This month’s article is about a unique group of small artifacts found together in an archeological feature. From 2004 to 2009, the Arkansas Archeological Survey conducted excavations at the early nineteenth century county seat town of Davidsonville (Randolph County), Arkansas (Cande et al. 2008). The town served as the county seat for Lawrence County from 1815 to 1830. The town site became Davidsonville Historic State Park in the late 1950s.
One of the aims of our research at Davidsonville was to discover more about the buildings that made up the town, none of which had survived. Park staff also needed to know more about how people lived in the town to interpret it for the public. We also made use of newly available documents housed at the Northeast Arkansas Regional Archives (NEARA) in Powhatan, Arkansas.
Our excavations in 2004 and 2005 involved three buildings each in a different lot shown on the 1815–1816 town plat. One focus was the remains of a residence/tavern in Lot 35 just across the street from the brick courthouse. While excavating a wonderful cellar or trash pit feature in Lot 35 in 2004, Survey archeologist Jared Pebworth found what initially appeared to be a chunk of dirt (Figure 1). Upon further, careful examination, it was revealed to be part of a small leather pouch containing coins, straight pins, a copper button with shank, and a copper thimble. Figures 2 and 3 show the contents of the pouch before and after metal conservation.
It is appropriate that the pouch was found in Lot 35. Deed records indicate that Jacob Garrett owned the lot from 1819 to 1821 (Cande et al. 2008:165). He also had obtained a license to operate a tavern. During this time, taverns in the American South were part of private residences. People came to Davidsonville when the circuit court was in session, twice each year. They traveled from all over Lawrence County, which after 1815 was the northern third of Arkansas (Figure 4). These people needed places to stay while they were in court.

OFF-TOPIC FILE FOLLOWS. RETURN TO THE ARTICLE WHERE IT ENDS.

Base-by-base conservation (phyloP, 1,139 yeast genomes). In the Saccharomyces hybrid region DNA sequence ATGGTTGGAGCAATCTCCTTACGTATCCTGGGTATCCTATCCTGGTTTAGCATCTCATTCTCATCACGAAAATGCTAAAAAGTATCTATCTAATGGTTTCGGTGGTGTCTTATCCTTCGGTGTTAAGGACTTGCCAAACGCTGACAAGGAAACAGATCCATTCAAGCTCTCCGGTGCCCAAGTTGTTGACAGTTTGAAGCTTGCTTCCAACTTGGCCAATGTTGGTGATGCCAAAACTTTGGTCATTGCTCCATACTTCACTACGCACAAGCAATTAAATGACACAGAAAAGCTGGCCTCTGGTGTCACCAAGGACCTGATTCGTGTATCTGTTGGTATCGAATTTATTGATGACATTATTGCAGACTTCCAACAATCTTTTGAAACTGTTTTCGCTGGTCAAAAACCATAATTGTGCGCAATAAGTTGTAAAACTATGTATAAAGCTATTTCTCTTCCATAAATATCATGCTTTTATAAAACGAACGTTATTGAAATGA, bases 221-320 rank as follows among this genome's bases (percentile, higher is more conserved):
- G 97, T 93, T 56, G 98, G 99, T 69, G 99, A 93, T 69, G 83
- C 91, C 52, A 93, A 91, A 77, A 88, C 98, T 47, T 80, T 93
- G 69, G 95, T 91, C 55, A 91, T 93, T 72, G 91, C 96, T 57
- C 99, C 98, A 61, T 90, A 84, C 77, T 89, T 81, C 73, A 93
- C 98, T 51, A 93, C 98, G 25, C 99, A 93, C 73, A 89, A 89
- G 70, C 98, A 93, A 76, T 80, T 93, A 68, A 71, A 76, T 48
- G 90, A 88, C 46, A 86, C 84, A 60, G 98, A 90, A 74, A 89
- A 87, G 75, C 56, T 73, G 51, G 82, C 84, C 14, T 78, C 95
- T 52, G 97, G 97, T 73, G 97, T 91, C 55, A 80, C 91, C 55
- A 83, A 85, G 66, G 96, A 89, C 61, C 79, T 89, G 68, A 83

Other artifacts found in the cellar/trash pit feature include 76 whole or reconstructable ceramic vessels (bowls, a platter, plates, a soup plate, tea cups and saucers), glass bottles (beer and wine bottles), a brass candle holder, cutlery with engraved bone handles, sewing items including thimbles, needles and straight pins, and personal objects such as a glass pocket flask, gunflints, a musket ball, antler or bone dice, clay marbles, a jaw harp, a silver earbob, and glass beads.
The coins found in the leather pouch illustrate several things about currency in early nineteenth century America. There was no paper money at that time. Instead, silver coins were widely known to be relatively pure, and they held their value. Spanish coins were especially pure, and were used in the United States until just before the Civil War. Coins were minted in the United States beginning in 1792. Coins are dated, and their appearance offers clues to where they were minted and how they were used. All of the coins in the pouch were worn from being passed from person to person hundreds of times.
Figure 3. Selected contents of a small leather pouch after metal conservation: (clockwise from upper left) a. 1 bit cut from a Spanish 8 real coin (silver); b. Spanish Charles IV 8 real cut in half (silver); c. copper button with shank; d. US dime, 1798–1807 (silver); e. brass straight pin; f. cut quarter of a US 1808–1836 half dollar (silver); g. Spanish Charles III 2 real coin, 1776 (silver); h. Spanish 1 real coin cut in half (silver); i. perforated Spanish Charles IV 2 real portrait coin 1789 (silver); and j. a copper thimble.